The industry dodged it then and the EMF was instrumental in drafting a voluntary code of conduct for lenders to sign up to across Europe, although the UK implemented its own code.

Then in the mid-2000s the EC proposed a harmonisation directive to standardise mortgage markets across Europe.

When the crisis hit, the focus of the directive was quietly shifted towards consumer protection and far-reaching regulation of the mortgage market, similar to the MMR.

Since then it has had a troubled passage and has been the subject of fierce negotiation between member states.

“I do not remember so many amendments to a single directive,” says Lambert. “It has been heavy work and we’ve been busy as there is a lot of interest in the directive.
“We believe there isn’t a case for the directive because while mortgage lending was the cause of the crisis in the US, it has not been here.”

Lambert believes that by taking assets off a bank’s balance sheet, securitisation has been a major problem in the US, whereas in Europe covered bonds are more common funding tools and stay on lenders’ balance sheets.

“In Europe, loans remain on balance sheets so the first priority is to make sure borrowers can repay loans,” she says.

“There have been problems but in no way is the mortgage industry responsible for the crisis and irresponsible lending has not been widespread.”

Lambert believes the UK and Ireland have mortgage systems that lie somewhere between those of Europe and the US.

“The UK funds its mortgage credit through retail deposits and securitisation and, unlike covered bonds, it does not stay on the balance sheet,” she says. “There were some sub-prime loans in the UK that you will not find in other markets, although there is not the same level of toxicity as in the US. It is in between the US and European systems and explains why the UK authorities have reacted more strongly than other national regulators in Europe.”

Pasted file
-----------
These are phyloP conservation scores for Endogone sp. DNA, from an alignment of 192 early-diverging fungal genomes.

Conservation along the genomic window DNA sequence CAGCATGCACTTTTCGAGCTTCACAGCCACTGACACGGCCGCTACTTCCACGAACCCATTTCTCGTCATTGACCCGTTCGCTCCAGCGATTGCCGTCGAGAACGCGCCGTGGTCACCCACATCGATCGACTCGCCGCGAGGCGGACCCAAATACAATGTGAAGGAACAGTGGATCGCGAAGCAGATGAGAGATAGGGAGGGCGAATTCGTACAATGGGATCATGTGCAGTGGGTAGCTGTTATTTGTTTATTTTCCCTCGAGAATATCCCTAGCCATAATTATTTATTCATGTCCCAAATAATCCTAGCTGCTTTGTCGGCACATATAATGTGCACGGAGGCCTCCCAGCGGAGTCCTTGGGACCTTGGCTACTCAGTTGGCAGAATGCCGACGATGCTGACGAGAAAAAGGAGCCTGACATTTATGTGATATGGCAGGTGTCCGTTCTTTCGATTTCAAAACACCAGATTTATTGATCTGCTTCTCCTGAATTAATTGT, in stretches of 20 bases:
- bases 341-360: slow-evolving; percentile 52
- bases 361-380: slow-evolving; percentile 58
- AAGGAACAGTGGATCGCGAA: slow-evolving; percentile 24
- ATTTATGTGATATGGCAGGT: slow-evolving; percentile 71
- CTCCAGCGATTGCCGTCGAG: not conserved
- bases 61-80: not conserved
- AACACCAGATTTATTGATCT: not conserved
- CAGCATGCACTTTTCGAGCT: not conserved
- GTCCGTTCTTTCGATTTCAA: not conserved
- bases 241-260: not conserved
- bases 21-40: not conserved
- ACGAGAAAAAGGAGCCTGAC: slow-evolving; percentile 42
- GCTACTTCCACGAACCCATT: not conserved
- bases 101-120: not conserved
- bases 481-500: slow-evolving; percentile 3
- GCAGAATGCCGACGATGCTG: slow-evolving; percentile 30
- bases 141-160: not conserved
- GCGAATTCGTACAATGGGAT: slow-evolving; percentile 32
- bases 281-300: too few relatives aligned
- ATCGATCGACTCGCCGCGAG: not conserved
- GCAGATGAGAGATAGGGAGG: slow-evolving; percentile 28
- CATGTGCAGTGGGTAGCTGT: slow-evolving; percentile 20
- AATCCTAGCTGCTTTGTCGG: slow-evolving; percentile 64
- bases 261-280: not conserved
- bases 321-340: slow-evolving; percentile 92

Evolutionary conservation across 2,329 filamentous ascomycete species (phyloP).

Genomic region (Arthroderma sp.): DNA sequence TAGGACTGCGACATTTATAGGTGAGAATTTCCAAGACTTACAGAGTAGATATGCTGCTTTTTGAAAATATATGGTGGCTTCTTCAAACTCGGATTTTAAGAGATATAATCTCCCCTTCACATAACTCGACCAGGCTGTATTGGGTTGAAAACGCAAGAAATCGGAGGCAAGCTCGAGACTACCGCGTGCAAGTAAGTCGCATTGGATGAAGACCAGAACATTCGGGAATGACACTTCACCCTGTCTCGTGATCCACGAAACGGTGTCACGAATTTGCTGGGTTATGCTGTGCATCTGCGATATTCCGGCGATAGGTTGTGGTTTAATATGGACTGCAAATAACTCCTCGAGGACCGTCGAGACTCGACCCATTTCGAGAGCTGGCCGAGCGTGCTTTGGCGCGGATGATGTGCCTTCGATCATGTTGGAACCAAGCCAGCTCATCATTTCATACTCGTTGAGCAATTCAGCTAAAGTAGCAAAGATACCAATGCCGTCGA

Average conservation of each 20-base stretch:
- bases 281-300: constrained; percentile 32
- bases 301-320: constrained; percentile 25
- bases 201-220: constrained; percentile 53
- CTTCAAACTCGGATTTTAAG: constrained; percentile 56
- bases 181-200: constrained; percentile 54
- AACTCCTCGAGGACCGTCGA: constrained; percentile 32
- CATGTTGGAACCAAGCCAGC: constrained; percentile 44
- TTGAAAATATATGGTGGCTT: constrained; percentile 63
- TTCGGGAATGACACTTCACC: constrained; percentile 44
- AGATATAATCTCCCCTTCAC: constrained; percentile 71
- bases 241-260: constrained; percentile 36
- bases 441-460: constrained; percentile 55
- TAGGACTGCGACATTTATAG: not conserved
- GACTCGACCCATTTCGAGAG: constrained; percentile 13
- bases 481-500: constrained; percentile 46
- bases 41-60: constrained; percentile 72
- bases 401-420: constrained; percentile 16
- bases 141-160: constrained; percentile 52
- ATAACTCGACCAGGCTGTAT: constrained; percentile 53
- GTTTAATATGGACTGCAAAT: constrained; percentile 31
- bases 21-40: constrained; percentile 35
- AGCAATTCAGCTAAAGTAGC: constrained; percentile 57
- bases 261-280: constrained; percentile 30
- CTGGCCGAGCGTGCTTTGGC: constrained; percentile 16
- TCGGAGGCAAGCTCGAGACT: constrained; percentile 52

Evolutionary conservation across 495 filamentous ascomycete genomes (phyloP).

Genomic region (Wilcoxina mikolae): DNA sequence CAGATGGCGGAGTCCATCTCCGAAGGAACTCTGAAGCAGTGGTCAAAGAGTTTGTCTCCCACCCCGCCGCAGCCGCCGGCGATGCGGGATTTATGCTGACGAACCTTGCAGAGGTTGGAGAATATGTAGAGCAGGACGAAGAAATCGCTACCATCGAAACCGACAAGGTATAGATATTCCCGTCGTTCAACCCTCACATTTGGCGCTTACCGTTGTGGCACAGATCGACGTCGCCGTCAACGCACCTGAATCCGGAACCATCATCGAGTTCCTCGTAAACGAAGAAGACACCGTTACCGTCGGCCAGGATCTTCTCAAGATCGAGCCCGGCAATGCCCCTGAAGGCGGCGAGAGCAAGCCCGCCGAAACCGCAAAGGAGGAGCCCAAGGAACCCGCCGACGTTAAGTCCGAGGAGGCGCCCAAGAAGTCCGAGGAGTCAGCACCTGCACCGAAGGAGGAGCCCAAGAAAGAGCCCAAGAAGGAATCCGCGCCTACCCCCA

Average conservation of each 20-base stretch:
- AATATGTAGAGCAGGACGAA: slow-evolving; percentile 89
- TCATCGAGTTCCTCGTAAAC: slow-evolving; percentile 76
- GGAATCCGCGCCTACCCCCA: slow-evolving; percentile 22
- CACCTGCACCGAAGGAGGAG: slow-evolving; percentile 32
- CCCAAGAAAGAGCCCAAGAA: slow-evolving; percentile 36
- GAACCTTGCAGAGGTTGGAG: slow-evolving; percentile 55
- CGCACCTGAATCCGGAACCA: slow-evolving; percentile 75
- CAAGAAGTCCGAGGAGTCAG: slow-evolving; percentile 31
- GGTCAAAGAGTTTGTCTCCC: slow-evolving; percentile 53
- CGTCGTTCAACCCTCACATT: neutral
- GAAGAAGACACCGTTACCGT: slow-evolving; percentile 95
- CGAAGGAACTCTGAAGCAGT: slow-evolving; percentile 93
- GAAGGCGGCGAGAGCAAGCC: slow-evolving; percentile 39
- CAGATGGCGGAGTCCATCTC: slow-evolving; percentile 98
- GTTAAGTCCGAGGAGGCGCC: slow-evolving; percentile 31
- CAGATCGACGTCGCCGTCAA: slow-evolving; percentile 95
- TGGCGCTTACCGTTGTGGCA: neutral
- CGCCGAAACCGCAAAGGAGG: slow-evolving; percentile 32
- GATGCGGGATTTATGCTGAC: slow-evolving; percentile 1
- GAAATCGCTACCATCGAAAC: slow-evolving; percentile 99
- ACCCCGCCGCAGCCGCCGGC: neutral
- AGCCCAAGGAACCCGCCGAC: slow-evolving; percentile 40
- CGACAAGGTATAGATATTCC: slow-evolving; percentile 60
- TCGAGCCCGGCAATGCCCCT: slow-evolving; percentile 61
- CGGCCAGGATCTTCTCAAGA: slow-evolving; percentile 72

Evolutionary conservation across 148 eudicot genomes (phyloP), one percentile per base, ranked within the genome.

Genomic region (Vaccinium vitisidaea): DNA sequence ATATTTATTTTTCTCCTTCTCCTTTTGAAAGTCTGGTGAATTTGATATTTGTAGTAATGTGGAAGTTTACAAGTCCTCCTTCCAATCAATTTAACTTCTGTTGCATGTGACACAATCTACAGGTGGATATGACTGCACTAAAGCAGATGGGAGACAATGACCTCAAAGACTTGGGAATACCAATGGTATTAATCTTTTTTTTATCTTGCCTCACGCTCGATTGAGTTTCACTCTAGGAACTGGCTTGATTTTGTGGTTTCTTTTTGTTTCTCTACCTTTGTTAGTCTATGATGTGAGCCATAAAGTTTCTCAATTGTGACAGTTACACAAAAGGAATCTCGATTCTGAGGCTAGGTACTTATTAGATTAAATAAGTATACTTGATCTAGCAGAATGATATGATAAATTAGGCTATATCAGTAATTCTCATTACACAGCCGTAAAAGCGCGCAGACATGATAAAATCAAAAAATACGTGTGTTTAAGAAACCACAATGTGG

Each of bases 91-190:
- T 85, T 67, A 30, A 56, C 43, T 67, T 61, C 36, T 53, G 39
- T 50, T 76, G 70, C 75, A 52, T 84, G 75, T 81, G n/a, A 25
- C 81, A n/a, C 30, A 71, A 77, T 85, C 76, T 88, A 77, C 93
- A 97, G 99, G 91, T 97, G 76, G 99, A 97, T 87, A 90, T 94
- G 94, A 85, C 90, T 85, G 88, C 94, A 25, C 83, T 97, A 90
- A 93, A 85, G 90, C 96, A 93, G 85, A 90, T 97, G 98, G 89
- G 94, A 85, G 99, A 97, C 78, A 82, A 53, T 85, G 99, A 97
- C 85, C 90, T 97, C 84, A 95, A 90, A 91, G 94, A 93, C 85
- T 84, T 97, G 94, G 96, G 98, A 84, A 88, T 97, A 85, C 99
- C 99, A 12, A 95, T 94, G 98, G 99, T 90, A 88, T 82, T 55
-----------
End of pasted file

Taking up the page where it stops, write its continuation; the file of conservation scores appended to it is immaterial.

The FSA in Brussels
The FSA has reacted strongly indeed and Lambert argues it is going much farther than the European proposals. The UK regulator and the EMF speak as regularly as once a month to discuss the situation in Brussels – much more than any other national regulator.

The FSA also has strong relationships with MEPs and a direct line to the Treasury in the Council of Ministers. It is monitoring the situation on the Continent and has its tentacles in every area of the process to avoid clashes with its own regulation.

It has previously claimed it will lead Europe by example and hopes the European Union institutions will look at its own regulation as a guide. However, it does not always get its way and some clashes have proven unavoidable despite heavy lobbying from the UK.

“We were concerned at first because the FSA was moving quickly, whereas nothing was happening at European level,” says Lambert. “We did fear measures would be approved and implemented in the UK before anyone knew what would happen in Europe. Now we believe there are not many obvious potential clashes.”

One area where clashes seem likely is over pre-contractual disclosure and the medium through which it is given.

Most European countries introduced the European Standardised Information Sheet back in 2001 under the voluntary code of conduct.

The UK decided to go it alone and create the Key Facts Illustration as its own version of pre-contractual disclosure after an industry consultation. It is well understood but Europe wants to introduce the ESIS in an attempt to standardise markets and make cross-border comparisons easier for consumers.

“The FSA has been present in Brussels,” says Lambert. “It engages a lot with UK MEPs and the UK Treasury in the Council. There will be as few incompatibilities as possible but with the ESIS it seems unavoidable as there is a higher agenda of standardisation.”